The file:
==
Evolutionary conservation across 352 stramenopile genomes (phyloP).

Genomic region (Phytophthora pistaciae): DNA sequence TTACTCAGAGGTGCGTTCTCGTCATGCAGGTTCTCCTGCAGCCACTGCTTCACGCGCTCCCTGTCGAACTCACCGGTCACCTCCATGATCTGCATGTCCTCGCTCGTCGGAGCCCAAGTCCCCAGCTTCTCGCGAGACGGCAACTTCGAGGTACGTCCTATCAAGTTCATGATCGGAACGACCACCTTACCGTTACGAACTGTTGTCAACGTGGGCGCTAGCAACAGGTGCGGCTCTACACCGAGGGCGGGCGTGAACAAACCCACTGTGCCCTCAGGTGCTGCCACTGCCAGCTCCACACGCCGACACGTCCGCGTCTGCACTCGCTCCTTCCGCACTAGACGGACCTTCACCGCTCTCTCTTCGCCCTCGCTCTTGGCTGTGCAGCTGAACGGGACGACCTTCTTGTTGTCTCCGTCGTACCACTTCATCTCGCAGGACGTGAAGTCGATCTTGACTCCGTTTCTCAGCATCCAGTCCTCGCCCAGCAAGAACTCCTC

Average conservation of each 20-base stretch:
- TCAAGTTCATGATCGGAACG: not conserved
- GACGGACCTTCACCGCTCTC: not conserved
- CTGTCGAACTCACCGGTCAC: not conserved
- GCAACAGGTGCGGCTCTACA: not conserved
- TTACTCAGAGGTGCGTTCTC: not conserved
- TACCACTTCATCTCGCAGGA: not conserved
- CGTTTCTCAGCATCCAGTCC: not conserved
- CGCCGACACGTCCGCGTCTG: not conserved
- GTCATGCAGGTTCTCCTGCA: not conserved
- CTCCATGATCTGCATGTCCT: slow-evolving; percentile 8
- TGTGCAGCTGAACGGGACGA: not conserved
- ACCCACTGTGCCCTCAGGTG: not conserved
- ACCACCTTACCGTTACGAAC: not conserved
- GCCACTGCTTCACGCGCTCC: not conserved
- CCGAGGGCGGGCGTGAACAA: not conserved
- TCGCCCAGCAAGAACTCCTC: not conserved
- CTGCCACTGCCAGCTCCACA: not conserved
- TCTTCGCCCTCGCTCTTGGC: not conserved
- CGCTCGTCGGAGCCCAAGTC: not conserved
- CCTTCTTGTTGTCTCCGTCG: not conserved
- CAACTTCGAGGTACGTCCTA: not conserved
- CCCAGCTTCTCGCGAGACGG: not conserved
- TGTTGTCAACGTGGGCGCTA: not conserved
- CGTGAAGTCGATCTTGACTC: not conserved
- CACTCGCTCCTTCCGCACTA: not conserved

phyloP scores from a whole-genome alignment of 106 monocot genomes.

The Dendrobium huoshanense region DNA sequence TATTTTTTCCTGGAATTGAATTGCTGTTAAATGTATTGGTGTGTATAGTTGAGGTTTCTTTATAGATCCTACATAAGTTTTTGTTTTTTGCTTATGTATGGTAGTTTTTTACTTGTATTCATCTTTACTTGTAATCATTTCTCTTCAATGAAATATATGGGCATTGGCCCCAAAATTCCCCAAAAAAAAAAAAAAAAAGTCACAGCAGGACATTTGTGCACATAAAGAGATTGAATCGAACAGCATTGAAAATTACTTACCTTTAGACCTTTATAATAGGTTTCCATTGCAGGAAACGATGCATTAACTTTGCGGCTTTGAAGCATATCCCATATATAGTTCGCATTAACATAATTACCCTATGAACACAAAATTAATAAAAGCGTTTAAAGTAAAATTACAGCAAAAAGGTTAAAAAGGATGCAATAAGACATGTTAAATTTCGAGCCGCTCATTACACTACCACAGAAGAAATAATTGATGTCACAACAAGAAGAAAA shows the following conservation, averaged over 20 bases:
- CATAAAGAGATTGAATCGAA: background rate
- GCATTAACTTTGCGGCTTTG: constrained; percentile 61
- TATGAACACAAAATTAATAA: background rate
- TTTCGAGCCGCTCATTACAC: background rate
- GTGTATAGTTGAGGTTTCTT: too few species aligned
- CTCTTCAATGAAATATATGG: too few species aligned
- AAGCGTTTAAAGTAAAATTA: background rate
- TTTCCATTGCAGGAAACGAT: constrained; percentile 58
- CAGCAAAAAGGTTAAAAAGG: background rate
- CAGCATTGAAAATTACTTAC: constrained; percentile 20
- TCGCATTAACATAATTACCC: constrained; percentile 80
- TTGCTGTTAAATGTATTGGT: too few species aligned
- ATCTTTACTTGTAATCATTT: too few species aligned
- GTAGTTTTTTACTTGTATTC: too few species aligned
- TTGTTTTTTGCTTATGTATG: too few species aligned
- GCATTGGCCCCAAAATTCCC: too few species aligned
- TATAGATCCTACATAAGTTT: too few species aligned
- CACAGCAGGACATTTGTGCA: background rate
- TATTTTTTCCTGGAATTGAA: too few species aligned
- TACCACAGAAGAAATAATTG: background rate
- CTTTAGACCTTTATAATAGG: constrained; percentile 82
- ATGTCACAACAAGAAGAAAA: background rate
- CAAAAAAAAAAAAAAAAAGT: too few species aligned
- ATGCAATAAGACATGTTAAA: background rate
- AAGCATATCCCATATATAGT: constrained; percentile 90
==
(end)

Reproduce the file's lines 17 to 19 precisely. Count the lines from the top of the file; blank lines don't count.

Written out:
- GCCACTGCTTCACGCGCTCC: not conserved
- CCGAGGGCGGGCGTGAACAA: not conserved
- TCGCCCAGCAAGAACTCCTC: not conserved